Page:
As a speculative writer, I often muse about how the future is now. Especially this year, when 2015 is the “fantastic future” of the Back to the Future franchise. I’m sure you guys in the US have been deluged with the hits and misses of that speculative future, but I was enchanted by NPR’s segment on the phenomenon of looking back at a story that looks forward and back again. Who knew that the future was going to turn out like this?
I think there are a lot of lessons to be drawn from thinking about the nature of time, history and prediction. Perhaps the most comforting one is that if you write in the future, you can write what you like. As long as it’s good, people won’t care if you are wrong, and if you happen to be right, they’ll be amazed and delighted. 1984 weathered 1984, and I’m sure Back to the Future 2 will not suffer after 2015.
If you are writing a contemporary, write it now, and get it down. The world changes so quickly, and sometimes the real world could completely undo your world. We had some close calls in 2014 – the Scots could have voted for independence in September, and then what would have happened to all our men in kilts? Probably nothing more than some tedious revision. I think 2015 is going to be a good year for North Korean, Cuban and Russian thrillers. Wartime romance (unfortunately) still has many settings that can complicate and twist your plot.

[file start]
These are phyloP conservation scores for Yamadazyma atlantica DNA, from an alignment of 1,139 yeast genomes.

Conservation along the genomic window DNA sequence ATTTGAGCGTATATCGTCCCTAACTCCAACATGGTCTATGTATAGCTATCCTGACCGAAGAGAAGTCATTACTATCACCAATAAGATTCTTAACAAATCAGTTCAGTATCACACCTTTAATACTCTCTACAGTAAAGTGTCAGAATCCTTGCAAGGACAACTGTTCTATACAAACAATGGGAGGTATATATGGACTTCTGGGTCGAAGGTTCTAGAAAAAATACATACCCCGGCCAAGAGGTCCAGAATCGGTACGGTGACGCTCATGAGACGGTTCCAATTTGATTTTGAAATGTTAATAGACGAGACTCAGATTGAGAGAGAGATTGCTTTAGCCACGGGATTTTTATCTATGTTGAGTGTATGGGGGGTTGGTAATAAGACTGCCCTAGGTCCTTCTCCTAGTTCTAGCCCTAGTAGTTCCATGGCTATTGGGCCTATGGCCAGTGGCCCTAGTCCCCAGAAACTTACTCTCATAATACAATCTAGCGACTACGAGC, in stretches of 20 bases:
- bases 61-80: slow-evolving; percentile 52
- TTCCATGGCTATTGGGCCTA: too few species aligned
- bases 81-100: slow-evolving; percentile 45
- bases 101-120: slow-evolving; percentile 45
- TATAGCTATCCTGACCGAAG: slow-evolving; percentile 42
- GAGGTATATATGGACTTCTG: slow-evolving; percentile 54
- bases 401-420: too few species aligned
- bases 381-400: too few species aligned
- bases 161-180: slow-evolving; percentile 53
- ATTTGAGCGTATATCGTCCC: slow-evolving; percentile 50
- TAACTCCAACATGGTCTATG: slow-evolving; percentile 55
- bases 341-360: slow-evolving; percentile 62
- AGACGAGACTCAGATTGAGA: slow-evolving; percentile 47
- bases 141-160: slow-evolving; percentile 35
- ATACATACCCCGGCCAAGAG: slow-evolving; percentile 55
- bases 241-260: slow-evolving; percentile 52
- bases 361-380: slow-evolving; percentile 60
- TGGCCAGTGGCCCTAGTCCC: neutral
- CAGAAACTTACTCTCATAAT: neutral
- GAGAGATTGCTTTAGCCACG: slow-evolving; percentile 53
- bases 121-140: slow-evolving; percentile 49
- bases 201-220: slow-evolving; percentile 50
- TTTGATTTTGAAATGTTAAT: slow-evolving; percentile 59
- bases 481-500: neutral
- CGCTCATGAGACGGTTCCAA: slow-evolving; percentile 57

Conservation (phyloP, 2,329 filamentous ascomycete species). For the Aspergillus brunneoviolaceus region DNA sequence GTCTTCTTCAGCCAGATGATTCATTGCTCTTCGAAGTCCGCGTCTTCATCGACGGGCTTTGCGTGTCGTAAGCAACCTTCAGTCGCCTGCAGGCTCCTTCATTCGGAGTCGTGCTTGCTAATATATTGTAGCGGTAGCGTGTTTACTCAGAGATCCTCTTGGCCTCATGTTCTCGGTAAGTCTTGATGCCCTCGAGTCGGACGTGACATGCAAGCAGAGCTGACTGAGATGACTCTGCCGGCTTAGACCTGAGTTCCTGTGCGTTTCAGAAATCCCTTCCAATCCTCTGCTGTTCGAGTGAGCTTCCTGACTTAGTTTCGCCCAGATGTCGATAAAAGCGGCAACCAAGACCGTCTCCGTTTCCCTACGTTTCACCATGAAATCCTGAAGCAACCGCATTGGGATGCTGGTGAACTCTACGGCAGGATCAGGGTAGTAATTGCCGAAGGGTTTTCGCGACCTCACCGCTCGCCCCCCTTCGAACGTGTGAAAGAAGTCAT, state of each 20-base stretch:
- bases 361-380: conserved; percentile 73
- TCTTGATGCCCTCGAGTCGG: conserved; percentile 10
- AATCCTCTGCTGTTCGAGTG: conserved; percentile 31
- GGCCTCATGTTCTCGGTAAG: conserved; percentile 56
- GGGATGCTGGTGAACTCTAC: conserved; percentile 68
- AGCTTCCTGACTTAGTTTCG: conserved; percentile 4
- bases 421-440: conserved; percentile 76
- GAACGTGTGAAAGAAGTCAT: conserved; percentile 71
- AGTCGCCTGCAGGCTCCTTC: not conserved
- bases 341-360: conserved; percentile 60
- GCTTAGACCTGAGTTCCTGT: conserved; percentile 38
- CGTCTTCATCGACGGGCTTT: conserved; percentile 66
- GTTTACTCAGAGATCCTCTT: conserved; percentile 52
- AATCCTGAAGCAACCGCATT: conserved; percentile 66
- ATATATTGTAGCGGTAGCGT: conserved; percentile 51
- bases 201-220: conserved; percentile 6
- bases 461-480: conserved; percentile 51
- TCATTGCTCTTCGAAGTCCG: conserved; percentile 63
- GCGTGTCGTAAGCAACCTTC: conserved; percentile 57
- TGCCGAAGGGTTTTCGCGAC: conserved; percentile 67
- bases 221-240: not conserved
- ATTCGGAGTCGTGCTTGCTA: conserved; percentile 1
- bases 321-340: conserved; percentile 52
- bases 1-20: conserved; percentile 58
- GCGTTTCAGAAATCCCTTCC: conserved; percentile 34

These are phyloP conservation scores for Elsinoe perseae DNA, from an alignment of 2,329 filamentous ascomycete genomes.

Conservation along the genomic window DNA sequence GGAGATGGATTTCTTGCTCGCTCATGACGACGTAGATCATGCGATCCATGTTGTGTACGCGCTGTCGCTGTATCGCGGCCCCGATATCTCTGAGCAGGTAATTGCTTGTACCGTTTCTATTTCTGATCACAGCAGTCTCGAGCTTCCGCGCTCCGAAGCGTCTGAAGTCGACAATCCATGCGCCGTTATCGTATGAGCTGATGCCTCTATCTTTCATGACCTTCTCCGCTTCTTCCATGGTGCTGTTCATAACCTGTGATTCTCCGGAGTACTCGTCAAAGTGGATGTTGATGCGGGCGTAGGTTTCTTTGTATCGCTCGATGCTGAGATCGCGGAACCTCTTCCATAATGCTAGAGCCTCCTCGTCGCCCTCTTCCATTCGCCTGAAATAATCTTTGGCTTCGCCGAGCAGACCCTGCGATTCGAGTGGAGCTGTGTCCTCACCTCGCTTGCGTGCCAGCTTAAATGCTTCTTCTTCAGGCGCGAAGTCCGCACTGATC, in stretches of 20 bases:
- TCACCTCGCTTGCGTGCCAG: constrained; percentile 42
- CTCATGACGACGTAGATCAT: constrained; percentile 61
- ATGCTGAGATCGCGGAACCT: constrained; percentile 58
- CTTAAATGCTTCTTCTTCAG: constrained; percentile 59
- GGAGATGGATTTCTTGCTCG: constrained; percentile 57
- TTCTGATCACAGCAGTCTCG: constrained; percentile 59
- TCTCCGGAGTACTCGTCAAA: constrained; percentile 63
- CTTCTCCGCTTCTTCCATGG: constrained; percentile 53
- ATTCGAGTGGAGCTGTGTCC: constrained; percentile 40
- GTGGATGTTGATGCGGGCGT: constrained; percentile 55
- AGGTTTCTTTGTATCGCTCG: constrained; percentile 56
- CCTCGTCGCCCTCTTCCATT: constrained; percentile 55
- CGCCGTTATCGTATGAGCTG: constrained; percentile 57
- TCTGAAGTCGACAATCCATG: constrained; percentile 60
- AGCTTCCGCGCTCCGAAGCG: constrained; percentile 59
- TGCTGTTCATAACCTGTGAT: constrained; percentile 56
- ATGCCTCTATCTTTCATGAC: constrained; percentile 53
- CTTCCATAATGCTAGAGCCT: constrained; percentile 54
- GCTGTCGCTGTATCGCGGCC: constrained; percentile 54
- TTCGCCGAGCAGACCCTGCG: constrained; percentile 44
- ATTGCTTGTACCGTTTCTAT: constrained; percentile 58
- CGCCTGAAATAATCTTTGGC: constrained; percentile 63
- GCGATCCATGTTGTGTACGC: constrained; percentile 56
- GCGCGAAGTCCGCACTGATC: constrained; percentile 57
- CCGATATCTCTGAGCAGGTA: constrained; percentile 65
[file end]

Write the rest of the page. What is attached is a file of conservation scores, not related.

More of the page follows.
If you are writing a historical, you may think you are safe – and indeed, you are buffered from a lot of twists and turns of time. But those researchers keep researching, and you may find that what we know about your period is a little different from what we used to know about your period. At the end of 2013, who would have thought that Richard III would be found buried under a parking lot? Or that Stonehenge wasn’t just a stand-alone monument dominating the landscape, but part of a rather large complex?
The future (and the present and the past . . . ) are so uncertain that it’s important to just do it now. Who knows what tomorrow will bring? But, don’t be paralyzed by the possibility of change, either. I can issue you an artistic license, if you need to fudge some of the facts. The important thing is to keep progressing.
Whatever you write, it’s a good time to be writing. May your 2015 be full of the right words, and a grand sense of wonder!